Evernote

The subject of the December 1 #ALedchat was “Organization Made Easy.” One of the questions we discussed was: “Do you use Evernote? If so, what are some of the most valuable things you keep there?” I want to respond to a great question asked by Jennifer Hogan, founder of #ALedchat:

Knowing what I know about Evernote, if I were a classroom teacher, Evernote would be the place I would keep lesson plans. As a teacher, I would want to be able to access my lesson plans from each of the following places:

  • Computer at my desk
  • Laptop hooked to the projector that I use during class
  • Home computer
  • Personal laptop computer
  • Tablet
  • Phone
  • Any public computer

With an Evernote account “in the cloud,” the Evernote desktop client installed on my computers, and the Evernote app installed on my mobile devices, I have the capability to access lesson plans and change them from anywhere.

Today’s teacher needs more than text in a lesson. They need to be able to insert links, so they are a click away from a website being used in a lesson. Lesson plans done in Evernote can also hold images, and inserting an image is as easy as dragging it from the desktop into a note.

Here is how I would begin setting up Evernote to hold lesson plans. Let’s say I am a high school math teacher and I teach Algebra I, Algebra II, and Geometry. Here are my steps:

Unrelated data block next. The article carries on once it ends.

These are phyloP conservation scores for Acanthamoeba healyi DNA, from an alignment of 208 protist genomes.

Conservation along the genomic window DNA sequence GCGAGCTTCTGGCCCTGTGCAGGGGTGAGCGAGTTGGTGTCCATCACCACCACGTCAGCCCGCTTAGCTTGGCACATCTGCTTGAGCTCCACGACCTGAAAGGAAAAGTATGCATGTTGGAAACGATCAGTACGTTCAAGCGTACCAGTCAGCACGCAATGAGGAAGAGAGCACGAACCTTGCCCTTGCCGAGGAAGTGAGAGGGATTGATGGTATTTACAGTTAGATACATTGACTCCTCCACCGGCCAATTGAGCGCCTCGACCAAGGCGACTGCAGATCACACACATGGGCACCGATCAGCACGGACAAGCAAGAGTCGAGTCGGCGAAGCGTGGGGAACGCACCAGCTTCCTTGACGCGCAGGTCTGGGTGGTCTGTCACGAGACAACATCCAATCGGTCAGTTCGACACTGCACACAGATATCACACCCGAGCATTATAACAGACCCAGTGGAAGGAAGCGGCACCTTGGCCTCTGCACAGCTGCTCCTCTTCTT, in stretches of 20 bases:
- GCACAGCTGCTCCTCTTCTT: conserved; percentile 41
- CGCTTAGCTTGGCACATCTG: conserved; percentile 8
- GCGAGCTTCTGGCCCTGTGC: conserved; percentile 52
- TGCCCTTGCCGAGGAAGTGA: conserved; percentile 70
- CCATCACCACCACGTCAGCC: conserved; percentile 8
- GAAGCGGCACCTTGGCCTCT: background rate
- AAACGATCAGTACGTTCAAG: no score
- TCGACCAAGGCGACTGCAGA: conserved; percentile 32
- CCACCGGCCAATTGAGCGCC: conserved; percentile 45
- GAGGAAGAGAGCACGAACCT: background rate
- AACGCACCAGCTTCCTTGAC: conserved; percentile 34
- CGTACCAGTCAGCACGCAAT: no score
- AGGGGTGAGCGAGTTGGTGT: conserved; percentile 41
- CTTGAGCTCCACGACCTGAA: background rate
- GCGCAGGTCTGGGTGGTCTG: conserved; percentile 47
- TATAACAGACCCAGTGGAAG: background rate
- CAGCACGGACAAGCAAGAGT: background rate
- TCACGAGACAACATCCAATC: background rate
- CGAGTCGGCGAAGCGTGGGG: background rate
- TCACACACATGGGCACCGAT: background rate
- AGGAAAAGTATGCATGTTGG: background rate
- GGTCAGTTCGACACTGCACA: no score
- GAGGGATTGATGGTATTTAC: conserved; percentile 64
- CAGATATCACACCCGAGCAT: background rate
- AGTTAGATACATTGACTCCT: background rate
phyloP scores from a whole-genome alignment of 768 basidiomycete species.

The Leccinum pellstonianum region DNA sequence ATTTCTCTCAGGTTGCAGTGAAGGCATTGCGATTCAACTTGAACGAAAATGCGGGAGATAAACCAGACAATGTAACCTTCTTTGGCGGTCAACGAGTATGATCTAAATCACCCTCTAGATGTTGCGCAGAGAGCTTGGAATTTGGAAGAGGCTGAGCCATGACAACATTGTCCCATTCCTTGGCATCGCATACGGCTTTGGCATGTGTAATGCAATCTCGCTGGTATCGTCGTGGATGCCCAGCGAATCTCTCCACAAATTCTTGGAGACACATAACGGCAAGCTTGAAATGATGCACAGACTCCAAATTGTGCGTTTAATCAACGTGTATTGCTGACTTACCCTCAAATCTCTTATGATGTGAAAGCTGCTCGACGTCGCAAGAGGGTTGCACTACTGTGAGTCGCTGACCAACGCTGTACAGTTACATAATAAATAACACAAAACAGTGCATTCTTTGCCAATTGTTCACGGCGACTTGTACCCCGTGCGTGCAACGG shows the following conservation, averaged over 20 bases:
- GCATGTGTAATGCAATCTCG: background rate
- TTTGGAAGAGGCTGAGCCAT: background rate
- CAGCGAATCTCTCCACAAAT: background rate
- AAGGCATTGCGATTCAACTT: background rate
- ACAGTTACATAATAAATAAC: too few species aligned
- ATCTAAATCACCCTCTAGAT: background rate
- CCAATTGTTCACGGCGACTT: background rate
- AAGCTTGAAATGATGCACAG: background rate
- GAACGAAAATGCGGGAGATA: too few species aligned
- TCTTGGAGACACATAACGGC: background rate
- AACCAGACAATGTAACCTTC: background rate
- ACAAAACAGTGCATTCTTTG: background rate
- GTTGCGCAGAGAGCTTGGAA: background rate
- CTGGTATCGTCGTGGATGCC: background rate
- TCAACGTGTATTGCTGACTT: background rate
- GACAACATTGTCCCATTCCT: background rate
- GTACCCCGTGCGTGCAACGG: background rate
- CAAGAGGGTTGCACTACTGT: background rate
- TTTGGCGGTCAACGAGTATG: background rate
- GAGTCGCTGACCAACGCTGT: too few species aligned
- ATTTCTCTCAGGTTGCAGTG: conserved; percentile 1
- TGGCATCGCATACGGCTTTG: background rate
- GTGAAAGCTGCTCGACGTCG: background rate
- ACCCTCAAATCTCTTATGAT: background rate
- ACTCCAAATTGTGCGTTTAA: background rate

• Create a new notebook for each of my courses.
  • Drag one of the notebook in the list on top of another to create a “stack.” Name the stack “Lesson Plans.”
  • Drag the remaining notebook into the stack. All of the notebooks housing lesson plans are now located together.
  • In each notebook, create a note for each week. Name the notes “Algebra I Week 1,” “Algebra I Week 2,” etc.
  • Each note would represent a week of lesson plans for that subject. In each note, key in the days of the week and whatever categories are needed (materials, objective, evaluation, etc.). This procedure would be just like entering a week of lesson plans down one column of a paper lesson plan book.
  • Add a “tag” for each note. The note for “Algebra I Week 1” would be located in the “Algebra I” notebook and have a tag of “Week 1.” Clicking on the “Algebra I” notebook would bring up all lesson plans for that subject. Searching tags for “Week 1” would bring up the lesson plans for all subjects being taught during that week.
  • “Share” each of the notebooks in the Lesson Plan stack with administrator. Right-clicking on the name of the notebook will allow you to add the email of a person with whom you want to share the notebook. This step negates the need to “turn in” lesson plans. The administrator has the ability to see lesson plans from any device as they are being created.

If you are a teacher, do you use Evernote to house your lesson plans? Let me know your thought in a comment. Or, come over to my Facebook page and let me know your thoughts.

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